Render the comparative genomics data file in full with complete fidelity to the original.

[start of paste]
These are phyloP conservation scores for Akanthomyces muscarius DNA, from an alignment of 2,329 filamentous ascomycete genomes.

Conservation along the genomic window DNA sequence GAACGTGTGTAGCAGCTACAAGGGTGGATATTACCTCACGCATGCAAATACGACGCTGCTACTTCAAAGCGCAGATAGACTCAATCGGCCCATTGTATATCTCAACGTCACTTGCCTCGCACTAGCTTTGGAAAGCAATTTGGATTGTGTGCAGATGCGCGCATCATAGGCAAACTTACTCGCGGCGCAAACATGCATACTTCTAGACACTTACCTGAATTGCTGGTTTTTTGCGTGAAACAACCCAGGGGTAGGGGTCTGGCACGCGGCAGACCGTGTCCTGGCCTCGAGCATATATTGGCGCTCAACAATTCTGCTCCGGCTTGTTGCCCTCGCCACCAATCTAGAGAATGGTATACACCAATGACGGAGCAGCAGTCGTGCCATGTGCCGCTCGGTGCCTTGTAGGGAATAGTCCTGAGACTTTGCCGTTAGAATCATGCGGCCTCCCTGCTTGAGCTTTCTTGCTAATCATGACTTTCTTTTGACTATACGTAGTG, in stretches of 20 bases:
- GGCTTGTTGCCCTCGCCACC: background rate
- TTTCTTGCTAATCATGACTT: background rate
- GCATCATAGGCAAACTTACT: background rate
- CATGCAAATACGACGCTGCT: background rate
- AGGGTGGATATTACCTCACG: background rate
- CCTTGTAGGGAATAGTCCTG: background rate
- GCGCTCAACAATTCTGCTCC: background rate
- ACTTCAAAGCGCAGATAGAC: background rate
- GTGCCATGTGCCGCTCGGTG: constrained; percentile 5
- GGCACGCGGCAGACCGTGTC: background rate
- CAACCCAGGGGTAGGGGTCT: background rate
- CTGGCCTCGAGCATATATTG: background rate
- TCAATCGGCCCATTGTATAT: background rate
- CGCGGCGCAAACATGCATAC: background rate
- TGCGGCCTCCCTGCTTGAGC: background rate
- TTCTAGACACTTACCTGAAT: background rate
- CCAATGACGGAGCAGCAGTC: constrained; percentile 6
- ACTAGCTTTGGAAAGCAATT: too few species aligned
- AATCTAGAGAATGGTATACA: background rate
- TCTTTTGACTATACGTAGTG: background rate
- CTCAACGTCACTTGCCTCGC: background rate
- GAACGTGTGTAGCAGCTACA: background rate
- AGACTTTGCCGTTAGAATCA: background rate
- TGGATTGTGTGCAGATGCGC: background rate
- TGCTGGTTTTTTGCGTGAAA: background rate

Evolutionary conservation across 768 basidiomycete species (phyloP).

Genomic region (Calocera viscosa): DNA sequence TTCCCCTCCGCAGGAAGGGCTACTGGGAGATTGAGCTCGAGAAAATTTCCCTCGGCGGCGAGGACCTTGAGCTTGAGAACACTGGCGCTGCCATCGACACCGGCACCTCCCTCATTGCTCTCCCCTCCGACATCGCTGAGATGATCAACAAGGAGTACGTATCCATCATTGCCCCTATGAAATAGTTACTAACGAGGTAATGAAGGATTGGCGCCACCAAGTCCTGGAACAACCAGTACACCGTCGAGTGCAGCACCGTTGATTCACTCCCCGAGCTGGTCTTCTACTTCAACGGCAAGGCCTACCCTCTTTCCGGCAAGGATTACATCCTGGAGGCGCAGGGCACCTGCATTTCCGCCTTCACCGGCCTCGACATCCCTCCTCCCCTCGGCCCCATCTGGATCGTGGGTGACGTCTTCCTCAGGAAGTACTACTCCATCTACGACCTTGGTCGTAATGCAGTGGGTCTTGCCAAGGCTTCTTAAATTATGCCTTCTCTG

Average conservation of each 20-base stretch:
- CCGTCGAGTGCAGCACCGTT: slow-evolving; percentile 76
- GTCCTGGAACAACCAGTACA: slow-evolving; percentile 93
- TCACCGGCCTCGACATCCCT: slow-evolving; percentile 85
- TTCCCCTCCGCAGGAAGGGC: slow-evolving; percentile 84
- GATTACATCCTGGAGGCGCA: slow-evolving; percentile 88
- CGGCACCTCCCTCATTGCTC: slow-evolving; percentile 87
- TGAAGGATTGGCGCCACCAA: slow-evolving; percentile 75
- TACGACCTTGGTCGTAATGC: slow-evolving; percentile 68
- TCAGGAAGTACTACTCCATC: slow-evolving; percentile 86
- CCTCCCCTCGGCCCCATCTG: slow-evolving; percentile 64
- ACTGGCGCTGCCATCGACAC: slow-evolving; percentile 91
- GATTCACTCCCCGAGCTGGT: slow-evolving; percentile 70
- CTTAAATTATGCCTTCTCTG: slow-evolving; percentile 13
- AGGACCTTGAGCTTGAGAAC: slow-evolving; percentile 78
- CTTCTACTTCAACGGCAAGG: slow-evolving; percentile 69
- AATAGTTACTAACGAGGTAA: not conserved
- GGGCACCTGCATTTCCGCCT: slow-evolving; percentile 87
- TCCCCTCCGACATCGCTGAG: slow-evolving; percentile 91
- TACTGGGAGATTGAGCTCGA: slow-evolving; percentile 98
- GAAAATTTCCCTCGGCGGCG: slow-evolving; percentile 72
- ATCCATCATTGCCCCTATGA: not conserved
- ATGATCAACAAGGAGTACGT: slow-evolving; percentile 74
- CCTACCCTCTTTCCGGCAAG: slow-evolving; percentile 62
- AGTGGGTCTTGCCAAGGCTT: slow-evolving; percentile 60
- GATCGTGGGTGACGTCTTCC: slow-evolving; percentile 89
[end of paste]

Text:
These are phyloP conservation scores for Akanthomyces muscarius DNA, from an alignment of 2,329 filamentous ascomycete genomes.

Conservation along the genomic window DNA sequence GAACGTGTGTAGCAGCTACAAGGGTGGATATTACCTCACGCATGCAAATACGACGCTGCTACTTCAAAGCGCAGATAGACTCAATCGGCCCATTGTATATCTCAACGTCACTTGCCTCGCACTAGCTTTGGAAAGCAATTTGGATTGTGTGCAGATGCGCGCATCATAGGCAAACTTACTCGCGGCGCAAACATGCATACTTCTAGACACTTACCTGAATTGCTGGTTTTTTGCGTGAAACAACCCAGGGGTAGGGGTCTGGCACGCGGCAGACCGTGTCCTGGCCTCGAGCATATATTGGCGCTCAACAATTCTGCTCCGGCTTGTTGCCCTCGCCACCAATCTAGAGAATGGTATACACCAATGACGGAGCAGCAGTCGTGCCATGTGCCGCTCGGTGCCTTGTAGGGAATAGTCCTGAGACTTTGCCGTTAGAATCATGCGGCCTCCCTGCTTGAGCTTTCTTGCTAATCATGACTTTCTTTTGACTATACGTAGTG, in stretches of 20 bases:
- GGCTTGTTGCCCTCGCCACC: background rate
- TTTCTTGCTAATCATGACTT: background rate
- GCATCATAGGCAAACTTACT: background rate
- CATGCAAATACGACGCTGCT: background rate
- AGGGTGGATATTACCTCACG: background rate
- CCTTGTAGGGAATAGTCCTG: background rate
- GCGCTCAACAATTCTGCTCC: background rate
- ACTTCAAAGCGCAGATAGAC: background rate
- GTGCCATGTGCCGCTCGGTG: constrained; percentile 5
- GGCACGCGGCAGACCGTGTC: background rate
- CAACCCAGGGGTAGGGGTCT: background rate
- CTGGCCTCGAGCATATATTG: background rate
- TCAATCGGCCCATTGTATAT: background rate
- CGCGGCGCAAACATGCATAC: background rate
- TGCGGCCTCCCTGCTTGAGC: background rate
- TTCTAGACACTTACCTGAAT: background rate
- CCAATGACGGAGCAGCAGTC: constrained; percentile 6
- ACTAGCTTTGGAAAGCAATT: too few species aligned
- AATCTAGAGAATGGTATACA: background rate
- TCTTTTGACTATACGTAGTG: background rate
- CTCAACGTCACTTGCCTCGC: background rate
- GAACGTGTGTAGCAGCTACA: background rate
- AGACTTTGCCGTTAGAATCA: background rate
- TGGATTGTGTGCAGATGCGC: background rate
- TGCTGGTTTTTTGCGTGAAA: background rate

Evolutionary conservation across 768 basidiomycete species (phyloP).

Genomic region (Calocera viscosa): DNA sequence TTCCCCTCCGCAGGAAGGGCTACTGGGAGATTGAGCTCGAGAAAATTTCCCTCGGCGGCGAGGACCTTGAGCTTGAGAACACTGGCGCTGCCATCGACACCGGCACCTCCCTCATTGCTCTCCCCTCCGACATCGCTGAGATGATCAACAAGGAGTACGTATCCATCATTGCCCCTATGAAATAGTTACTAACGAGGTAATGAAGGATTGGCGCCACCAAGTCCTGGAACAACCAGTACACCGTCGAGTGCAGCACCGTTGATTCACTCCCCGAGCTGGTCTTCTACTTCAACGGCAAGGCCTACCCTCTTTCCGGCAAGGATTACATCCTGGAGGCGCAGGGCACCTGCATTTCCGCCTTCACCGGCCTCGACATCCCTCCTCCCCTCGGCCCCATCTGGATCGTGGGTGACGTCTTCCTCAGGAAGTACTACTCCATCTACGACCTTGGTCGTAATGCAGTGGGTCTTGCCAAGGCTTCTTAAATTATGCCTTCTCTG

Average conservation of each 20-base stretch:
- CCGTCGAGTGCAGCACCGTT: slow-evolving; percentile 76
- GTCCTGGAACAACCAGTACA: slow-evolving; percentile 93
- TCACCGGCCTCGACATCCCT: slow-evolving; percentile 85
- TTCCCCTCCGCAGGAAGGGC: slow-evolving; percentile 84
- GATTACATCCTGGAGGCGCA: slow-evolving; percentile 88
- CGGCACCTCCCTCATTGCTC: slow-evolving; percentile 87
- TGAAGGATTGGCGCCACCAA: slow-evolving; percentile 75
- TACGACCTTGGTCGTAATGC: slow-evolving; percentile 68
- TCAGGAAGTACTACTCCATC: slow-evolving; percentile 86
- CCTCCCCTCGGCCCCATCTG: slow-evolving; percentile 64
- ACTGGCGCTGCCATCGACAC: slow-evolving; percentile 91
- GATTCACTCCCCGAGCTGGT: slow-evolving; percentile 70
- CTTAAATTATGCCTTCTCTG: slow-evolving; percentile 13
- AGGACCTTGAGCTTGAGAAC: slow-evolving; percentile 78
- CTTCTACTTCAACGGCAAGG: slow-evolving; percentile 69
- AATAGTTACTAACGAGGTAA: not conserved
- GGGCACCTGCATTTCCGCCT: slow-evolving; percentile 87
- TCCCCTCCGACATCGCTGAG: slow-evolving; percentile 91
- TACTGGGAGATTGAGCTCGA: slow-evolving; percentile 98
- GAAAATTTCCCTCGGCGGCG: slow-evolving; percentile 72
- ATCCATCATTGCCCCTATGA: not conserved
- ATGATCAACAAGGAGTACGT: slow-evolving; percentile 74
- CCTACCCTCTTTCCGGCAAG: slow-evolving; percentile 62
- AGTGGGTCTTGCCAAGGCTT: slow-evolving; percentile 60
- GATCGTGGGTGACGTCTTCC: slow-evolving; percentile 89